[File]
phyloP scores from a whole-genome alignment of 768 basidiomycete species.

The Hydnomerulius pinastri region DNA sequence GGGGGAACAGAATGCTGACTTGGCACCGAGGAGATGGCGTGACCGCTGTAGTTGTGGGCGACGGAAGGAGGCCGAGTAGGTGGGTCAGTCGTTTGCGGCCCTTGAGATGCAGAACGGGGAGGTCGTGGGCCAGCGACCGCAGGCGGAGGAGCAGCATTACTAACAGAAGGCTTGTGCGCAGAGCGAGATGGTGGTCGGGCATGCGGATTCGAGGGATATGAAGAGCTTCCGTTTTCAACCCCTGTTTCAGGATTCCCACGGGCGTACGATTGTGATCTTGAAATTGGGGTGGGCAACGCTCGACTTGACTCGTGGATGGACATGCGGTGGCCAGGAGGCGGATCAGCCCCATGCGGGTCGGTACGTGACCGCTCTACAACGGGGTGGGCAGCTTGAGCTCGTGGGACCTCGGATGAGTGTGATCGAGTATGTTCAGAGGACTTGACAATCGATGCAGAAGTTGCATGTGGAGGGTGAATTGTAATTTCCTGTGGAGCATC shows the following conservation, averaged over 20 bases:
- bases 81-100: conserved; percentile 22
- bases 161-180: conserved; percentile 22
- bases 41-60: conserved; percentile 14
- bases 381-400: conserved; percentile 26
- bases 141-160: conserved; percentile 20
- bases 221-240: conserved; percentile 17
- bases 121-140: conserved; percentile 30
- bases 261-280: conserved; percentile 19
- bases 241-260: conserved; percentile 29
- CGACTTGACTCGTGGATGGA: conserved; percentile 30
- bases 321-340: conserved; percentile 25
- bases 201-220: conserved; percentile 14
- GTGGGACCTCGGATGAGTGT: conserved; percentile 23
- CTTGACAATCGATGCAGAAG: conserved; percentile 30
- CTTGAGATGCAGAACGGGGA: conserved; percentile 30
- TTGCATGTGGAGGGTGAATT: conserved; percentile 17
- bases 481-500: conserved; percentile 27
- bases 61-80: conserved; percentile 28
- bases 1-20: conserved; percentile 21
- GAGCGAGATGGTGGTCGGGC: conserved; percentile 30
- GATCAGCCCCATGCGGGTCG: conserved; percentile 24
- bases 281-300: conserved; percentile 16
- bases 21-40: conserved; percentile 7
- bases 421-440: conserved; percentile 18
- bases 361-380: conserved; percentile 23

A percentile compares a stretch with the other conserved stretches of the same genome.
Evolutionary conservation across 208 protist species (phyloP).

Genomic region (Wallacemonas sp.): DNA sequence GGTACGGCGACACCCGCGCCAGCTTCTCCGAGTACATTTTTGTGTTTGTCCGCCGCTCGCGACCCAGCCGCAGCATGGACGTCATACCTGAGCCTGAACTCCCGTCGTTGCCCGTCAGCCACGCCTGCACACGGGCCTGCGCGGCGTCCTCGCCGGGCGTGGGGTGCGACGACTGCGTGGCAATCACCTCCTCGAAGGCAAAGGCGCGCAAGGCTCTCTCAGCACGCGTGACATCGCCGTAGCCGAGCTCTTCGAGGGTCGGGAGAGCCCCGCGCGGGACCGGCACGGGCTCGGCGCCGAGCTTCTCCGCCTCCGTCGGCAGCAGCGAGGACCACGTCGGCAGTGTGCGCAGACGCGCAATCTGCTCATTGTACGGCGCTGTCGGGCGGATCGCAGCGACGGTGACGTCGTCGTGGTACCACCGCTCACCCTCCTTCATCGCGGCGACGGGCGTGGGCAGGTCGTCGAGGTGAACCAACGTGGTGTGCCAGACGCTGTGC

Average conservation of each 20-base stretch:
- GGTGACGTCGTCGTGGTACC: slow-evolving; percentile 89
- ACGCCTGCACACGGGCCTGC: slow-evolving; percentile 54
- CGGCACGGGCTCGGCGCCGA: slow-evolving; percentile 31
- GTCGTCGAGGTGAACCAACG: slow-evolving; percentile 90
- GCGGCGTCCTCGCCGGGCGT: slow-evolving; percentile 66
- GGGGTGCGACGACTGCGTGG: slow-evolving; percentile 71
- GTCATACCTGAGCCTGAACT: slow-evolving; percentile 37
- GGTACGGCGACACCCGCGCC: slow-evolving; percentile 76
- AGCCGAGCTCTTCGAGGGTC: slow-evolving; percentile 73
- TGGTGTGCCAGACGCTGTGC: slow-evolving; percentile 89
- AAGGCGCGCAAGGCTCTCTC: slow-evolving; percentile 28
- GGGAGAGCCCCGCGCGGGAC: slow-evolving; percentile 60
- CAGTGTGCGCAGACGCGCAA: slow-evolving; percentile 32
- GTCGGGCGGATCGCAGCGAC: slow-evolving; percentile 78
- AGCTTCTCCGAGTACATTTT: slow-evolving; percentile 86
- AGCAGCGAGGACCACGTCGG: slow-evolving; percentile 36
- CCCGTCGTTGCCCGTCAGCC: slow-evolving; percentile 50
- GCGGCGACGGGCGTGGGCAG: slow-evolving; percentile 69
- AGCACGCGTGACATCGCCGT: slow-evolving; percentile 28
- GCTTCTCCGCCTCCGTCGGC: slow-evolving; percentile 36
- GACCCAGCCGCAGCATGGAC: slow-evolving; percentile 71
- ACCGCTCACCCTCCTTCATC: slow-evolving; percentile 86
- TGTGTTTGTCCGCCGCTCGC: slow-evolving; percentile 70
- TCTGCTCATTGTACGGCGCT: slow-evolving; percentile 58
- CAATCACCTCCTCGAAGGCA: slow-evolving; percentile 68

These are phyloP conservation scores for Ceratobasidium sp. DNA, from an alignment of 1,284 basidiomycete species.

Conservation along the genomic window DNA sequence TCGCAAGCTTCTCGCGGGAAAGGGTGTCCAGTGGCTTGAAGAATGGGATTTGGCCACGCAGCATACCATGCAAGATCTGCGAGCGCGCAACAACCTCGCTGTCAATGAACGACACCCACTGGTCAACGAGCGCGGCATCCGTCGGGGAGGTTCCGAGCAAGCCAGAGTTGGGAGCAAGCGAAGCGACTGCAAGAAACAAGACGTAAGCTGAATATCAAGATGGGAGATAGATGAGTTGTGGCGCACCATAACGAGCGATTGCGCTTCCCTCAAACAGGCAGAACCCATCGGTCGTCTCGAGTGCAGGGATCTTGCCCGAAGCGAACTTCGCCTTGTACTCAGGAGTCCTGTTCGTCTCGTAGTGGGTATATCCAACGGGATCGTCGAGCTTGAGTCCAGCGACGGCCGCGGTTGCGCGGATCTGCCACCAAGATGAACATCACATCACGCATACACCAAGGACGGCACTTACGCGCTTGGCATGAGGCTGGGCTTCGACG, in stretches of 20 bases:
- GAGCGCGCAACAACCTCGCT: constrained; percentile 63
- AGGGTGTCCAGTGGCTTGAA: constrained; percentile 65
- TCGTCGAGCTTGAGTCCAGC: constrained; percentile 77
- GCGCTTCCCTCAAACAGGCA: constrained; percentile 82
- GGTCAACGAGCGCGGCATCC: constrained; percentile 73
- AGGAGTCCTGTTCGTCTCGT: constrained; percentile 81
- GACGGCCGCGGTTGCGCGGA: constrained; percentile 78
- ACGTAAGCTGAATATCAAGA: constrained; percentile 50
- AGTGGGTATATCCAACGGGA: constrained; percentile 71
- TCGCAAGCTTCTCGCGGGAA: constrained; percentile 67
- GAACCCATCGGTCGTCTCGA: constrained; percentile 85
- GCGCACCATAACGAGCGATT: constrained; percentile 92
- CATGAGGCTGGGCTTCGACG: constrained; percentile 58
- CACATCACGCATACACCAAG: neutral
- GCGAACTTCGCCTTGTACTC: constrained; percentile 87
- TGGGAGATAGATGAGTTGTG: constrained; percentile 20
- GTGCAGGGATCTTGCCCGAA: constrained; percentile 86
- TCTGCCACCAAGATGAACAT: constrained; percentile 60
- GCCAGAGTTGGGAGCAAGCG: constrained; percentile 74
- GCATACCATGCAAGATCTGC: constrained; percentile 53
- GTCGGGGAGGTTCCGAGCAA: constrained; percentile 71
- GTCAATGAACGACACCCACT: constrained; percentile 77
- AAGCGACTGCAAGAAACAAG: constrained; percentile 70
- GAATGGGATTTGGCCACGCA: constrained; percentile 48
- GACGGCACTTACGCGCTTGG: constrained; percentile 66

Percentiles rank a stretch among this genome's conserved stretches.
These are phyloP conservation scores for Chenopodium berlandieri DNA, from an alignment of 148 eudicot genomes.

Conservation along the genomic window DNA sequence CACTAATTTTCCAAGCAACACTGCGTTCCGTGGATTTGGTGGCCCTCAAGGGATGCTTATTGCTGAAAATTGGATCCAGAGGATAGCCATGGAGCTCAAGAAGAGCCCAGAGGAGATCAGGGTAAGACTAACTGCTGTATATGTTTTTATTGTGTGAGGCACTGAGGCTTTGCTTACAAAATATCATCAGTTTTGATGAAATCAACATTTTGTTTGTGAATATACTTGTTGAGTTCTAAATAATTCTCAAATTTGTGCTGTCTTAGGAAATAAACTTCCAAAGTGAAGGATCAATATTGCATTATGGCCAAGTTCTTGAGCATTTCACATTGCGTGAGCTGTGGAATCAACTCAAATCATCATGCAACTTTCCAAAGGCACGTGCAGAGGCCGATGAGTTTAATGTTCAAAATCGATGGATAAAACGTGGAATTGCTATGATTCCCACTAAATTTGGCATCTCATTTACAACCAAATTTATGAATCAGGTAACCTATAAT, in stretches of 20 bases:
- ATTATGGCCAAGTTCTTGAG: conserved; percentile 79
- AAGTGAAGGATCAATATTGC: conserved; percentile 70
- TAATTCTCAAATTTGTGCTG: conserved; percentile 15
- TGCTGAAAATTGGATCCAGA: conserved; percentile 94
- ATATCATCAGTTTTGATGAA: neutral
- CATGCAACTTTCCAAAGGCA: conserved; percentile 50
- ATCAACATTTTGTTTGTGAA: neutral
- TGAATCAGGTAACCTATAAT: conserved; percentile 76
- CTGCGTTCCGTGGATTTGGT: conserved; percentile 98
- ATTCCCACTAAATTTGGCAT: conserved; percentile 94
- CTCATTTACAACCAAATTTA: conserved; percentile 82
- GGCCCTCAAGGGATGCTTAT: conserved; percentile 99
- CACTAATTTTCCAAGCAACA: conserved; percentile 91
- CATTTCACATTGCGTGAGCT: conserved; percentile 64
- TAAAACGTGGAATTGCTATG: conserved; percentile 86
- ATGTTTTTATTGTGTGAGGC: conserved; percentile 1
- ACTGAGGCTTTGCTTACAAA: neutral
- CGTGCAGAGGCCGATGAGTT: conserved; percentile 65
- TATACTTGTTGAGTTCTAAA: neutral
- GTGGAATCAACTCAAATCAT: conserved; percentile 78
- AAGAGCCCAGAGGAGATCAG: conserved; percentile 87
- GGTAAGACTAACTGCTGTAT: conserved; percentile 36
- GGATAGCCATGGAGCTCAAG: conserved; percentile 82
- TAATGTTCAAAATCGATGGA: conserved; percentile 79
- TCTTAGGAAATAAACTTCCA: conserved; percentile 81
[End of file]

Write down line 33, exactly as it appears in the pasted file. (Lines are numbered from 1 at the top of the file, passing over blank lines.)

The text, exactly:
- ACGCCTGCACACGGGCCTGC: slow-evolving; percentile 54